Marijuana is legal for adults and is taxed and regulated similarly to alcohol; state also has a medical marijuana law
Last update: November 17, 2022
Colorado Celebrates Ten Years of Cannabis Legalization!
Ten years have passed since Colorado voters approved legalizing and regulating cannabis for adults in 2012, and eight years have passed since adult-use retail stores opened in 2014. Data shows the sky has not fallen, workplaces are safer, and the economy has flourished.
Even politicians who were opposed to legalization when it was on the ballot now recognize their concerns didn’t materialize. U.S. Senator John Hickenlooper, who was Colorado’s governor when legalization passed over his opposition, was quoted at an event celebrating the anniversary saying, “...we can prove that since we legalized marijuana there has been no increase in teenage experimentation, no increase in driving while high.” Meanwhile, Denver Mayor Michael Hancock — who had also opposed the legalization measure, said, “I was wrong 10 years ago. I’m a convert today. This can be done right and responsibly.”
Colorado’s cannabis job sector produced an estimated $2.2 billion dollars in sales and around 38,000 jobs, according to Leafly’s 2022 Job Report. One decade of legalization in Colorado has sparked a cannabis revolution across the U.S. and launched a new and booming American industry.
Colorado’s Cannabis Laws Continue to Evolve
On November 6, 2012, Colorado voters became the first in the nation (tied with Washington state) to legalize cannabis for adults. Under a voter-enacted constitutional amendment, adults 21 and older could possess up to one ounce of cannabis, grow up to six plants (three mature), and purchase cannabis from regulated businesses.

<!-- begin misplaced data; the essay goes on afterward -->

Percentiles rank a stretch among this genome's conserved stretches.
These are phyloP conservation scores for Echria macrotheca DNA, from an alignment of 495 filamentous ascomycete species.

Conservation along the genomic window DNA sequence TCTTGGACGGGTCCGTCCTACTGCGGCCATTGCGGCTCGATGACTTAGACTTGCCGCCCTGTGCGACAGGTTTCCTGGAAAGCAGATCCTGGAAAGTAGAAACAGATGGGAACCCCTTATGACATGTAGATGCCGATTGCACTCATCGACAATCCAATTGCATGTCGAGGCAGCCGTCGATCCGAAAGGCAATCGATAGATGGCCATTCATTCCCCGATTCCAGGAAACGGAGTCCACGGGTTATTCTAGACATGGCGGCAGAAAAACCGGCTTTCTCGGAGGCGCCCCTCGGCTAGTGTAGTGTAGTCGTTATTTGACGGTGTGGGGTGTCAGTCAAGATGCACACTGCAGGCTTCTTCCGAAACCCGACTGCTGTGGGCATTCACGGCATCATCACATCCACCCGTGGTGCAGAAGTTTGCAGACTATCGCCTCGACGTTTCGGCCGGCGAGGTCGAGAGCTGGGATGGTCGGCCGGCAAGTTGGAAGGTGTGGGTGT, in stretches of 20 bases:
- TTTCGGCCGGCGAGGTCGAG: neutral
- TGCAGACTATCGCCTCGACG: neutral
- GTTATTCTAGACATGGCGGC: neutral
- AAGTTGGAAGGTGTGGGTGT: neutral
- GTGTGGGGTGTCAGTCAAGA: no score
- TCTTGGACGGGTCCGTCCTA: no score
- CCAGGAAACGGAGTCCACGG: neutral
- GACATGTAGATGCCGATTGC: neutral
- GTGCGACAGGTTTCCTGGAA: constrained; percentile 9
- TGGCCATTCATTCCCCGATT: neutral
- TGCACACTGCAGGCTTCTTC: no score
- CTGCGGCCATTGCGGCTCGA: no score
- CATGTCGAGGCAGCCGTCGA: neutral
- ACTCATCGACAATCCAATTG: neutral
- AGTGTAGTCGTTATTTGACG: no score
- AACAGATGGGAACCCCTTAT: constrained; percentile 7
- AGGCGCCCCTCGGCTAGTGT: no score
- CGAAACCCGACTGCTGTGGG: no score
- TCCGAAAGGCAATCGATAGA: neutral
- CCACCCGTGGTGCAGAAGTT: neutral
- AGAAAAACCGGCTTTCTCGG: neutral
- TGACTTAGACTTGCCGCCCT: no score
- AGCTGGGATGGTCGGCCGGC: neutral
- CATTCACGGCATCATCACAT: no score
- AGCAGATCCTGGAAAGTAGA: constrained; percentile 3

Over the years, the legislature has refined and improved the law. Some of the most notable changes include:
Allowing home delivery in cities and counties that allow it (HB 1234, 2019).
Cannabis hospitality — allowing retailers and businesses like hotels or restaurants to set aside a location for patrons to consume cannabis — also in cities and counties that opt-in (HB 1230, 2019).
Increasing the possession limit to two ounces (HB 21-1090, 2021).
Revising medical cannabis provisions, with an aim to ensure those under 21 are truly qualifying patients (HB 1317, 2022).
While Colorado’s cannabis laws have come a long way, in some ways other states have surpassed Colorado. Several states — including California, New Jersey, and New York — provide employment protections for cannabis consumers. About half of the nation’s 37 medical cannabis states provide similar legal protections. But in Colorado, both medical cannabis and adult-use consumers can still be fired for using cannabis off-hours and for testing positive many hours, days, or even weeks later.
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Colorado lawmakers are now considering a bill that is bad for patients and bad for consumers, and we would like your help opposing this prohibitionist measure. Now referred to as HB21-1317, this bill would require the state to gather skewed data on the supposed harms of cannabis use, which could be used to ban cannabis products. Yep, here we go again.